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Why do we still want to print in ABS?

Published on 18/05/2018

You won’t imagine how many times have we heard companies say they want a professional 3D printer that can print with ABS. ABS? Why ABS? They never find an answer. At best, they will say that ABS is a highly used polymer in industry. In plastic injection to be precise. And that it has some very good properties. And they are right. It is a hard and rigid material. Besides, it barely absorbs any water and is resistant to high temperatures. It is used to manufacture toys, automotive pieces, pipes, carcasses for electronics and an infinity of other different things. It is indeed one of the most used and know materials.

However, in this case we are not referring to plastic injection. We are talking about 3D printing. Focus on this idea: 3D printing and plastic injection are different manufacturing processes. The properties of the materials are inevitably different if they are processed in one method or another.

The majority of the database and materials datasheets offer us the characteristics and properties of the injected plastics, so we cannot use this information when working on 3D printing. The consequences of using one technology or the other one are several and affect on a different way to every material. 

The Optimatter webpage offers technical details and comparations of printed pieces. They are currently missing some data but they are slowly creating databases of the samples made with 3D printer.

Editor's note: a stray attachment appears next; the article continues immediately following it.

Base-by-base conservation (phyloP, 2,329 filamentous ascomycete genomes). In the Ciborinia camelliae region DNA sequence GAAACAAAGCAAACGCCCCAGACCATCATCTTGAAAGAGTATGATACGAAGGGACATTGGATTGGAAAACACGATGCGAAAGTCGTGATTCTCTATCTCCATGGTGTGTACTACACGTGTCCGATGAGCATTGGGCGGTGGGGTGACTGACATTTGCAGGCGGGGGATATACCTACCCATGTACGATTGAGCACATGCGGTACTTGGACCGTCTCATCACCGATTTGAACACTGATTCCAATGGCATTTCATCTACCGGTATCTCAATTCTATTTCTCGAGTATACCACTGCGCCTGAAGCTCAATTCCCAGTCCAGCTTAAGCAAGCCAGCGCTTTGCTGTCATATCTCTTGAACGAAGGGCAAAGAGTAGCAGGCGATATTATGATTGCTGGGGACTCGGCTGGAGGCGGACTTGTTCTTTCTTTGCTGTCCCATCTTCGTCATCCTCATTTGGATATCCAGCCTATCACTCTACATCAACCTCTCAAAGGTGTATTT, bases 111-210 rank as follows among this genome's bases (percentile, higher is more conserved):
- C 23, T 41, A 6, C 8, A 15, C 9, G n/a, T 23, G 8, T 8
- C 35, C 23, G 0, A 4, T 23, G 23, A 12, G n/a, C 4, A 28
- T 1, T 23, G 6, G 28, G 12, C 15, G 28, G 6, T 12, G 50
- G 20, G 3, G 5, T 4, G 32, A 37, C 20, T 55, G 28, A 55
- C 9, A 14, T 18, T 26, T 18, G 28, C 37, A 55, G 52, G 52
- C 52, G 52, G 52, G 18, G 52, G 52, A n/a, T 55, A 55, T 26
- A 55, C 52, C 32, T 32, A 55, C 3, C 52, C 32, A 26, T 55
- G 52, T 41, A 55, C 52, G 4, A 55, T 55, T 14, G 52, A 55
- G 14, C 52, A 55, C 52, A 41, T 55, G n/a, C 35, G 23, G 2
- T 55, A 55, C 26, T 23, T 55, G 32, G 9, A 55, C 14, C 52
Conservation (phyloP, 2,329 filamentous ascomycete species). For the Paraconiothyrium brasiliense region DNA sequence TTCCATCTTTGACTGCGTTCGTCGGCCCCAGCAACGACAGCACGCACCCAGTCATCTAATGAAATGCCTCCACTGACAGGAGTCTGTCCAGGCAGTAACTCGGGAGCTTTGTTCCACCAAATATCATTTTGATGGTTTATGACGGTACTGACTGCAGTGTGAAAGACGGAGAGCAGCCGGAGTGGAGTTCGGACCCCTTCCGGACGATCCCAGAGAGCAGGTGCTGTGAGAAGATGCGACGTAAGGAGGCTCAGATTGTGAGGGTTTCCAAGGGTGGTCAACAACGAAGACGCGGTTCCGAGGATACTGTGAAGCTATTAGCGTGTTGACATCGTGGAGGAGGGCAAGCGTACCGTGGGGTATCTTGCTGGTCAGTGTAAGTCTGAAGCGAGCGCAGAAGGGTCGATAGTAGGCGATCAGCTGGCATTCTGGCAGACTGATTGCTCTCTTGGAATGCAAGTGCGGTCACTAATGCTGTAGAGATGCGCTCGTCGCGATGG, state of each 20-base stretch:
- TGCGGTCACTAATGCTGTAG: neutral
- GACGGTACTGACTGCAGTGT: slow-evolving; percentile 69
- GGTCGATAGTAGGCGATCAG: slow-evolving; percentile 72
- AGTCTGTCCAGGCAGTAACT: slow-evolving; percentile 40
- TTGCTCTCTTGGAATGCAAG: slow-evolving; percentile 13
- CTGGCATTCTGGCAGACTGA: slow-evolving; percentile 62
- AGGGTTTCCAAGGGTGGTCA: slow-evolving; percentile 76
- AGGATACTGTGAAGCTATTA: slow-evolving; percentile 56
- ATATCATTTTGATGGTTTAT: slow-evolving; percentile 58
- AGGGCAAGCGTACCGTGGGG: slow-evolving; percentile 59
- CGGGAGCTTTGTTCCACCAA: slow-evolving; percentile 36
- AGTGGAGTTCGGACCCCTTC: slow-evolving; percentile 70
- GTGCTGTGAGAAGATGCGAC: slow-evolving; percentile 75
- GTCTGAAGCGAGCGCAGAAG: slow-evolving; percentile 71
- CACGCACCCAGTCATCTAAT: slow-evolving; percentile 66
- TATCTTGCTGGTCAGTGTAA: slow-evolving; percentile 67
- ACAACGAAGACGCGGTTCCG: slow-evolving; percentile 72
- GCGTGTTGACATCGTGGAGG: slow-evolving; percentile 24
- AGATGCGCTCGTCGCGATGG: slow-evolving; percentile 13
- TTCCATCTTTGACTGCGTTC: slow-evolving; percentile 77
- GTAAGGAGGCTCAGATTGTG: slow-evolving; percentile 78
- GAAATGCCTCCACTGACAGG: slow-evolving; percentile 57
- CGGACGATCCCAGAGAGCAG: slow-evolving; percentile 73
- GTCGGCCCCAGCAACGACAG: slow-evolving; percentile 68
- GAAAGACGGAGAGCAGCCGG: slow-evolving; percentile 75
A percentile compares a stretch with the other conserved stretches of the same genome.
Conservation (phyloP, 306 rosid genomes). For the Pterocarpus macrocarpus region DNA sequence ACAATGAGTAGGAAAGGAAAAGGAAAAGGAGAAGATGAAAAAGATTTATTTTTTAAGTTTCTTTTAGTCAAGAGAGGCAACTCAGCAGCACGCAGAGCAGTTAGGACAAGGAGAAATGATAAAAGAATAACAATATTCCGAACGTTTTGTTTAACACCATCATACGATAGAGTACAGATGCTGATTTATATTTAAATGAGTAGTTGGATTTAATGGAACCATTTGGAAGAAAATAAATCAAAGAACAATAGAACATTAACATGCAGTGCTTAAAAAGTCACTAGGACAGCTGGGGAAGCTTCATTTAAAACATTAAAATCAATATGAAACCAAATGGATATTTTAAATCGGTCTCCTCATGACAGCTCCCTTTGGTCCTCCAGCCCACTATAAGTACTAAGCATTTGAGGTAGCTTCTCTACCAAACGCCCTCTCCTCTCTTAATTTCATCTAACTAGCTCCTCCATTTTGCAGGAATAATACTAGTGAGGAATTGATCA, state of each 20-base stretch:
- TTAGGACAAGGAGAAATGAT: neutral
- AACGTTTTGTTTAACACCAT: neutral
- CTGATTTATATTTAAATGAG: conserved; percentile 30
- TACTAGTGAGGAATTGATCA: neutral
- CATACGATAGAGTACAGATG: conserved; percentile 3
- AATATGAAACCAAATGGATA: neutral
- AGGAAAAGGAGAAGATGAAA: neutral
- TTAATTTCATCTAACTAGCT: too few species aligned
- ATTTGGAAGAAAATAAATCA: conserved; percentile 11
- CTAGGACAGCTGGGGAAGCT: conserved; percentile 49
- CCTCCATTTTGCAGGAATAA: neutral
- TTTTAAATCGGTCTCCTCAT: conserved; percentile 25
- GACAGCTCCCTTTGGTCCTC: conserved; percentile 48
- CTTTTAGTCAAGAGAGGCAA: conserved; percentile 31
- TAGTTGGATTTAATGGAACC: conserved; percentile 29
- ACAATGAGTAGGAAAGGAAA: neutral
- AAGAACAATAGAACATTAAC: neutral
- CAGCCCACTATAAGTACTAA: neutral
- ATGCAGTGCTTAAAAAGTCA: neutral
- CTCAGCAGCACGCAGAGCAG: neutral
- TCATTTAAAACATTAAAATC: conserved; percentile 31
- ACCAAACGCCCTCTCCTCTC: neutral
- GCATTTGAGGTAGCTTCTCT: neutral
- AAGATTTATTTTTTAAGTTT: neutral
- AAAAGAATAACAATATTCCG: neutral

For instance, 3D printing prints layer by layer and the adherence between layers is very different from the homogeneity of the injected pieces. The adherence between layers we manage to get with PLA is much higher than the one we get with ABS. This means that ABS will be more susceptible to split between layers than a piece printed in PLA, even if an injected ABS plastic piece is more resistant.

Another point to take into consideration is the capacity of contraction and thermal expansion of each plastic. The ABS is more altered with temperature and the stresses that are generated inside the printed object could cause cracks between layers (Cracking) or the deformation of the piece after taking it off the table (Warping).

Needless to say, this doesn’t mean that it is not possible to print with ABS. There are specific guidelines and processes that allow printing some particular volumes and geometries, but indeed, it is much easier, faster and more effective to print with other materials like PLA (polylactic acid), PETG (polyethylene terephthalate) or HIPS (high impact polystyrene).

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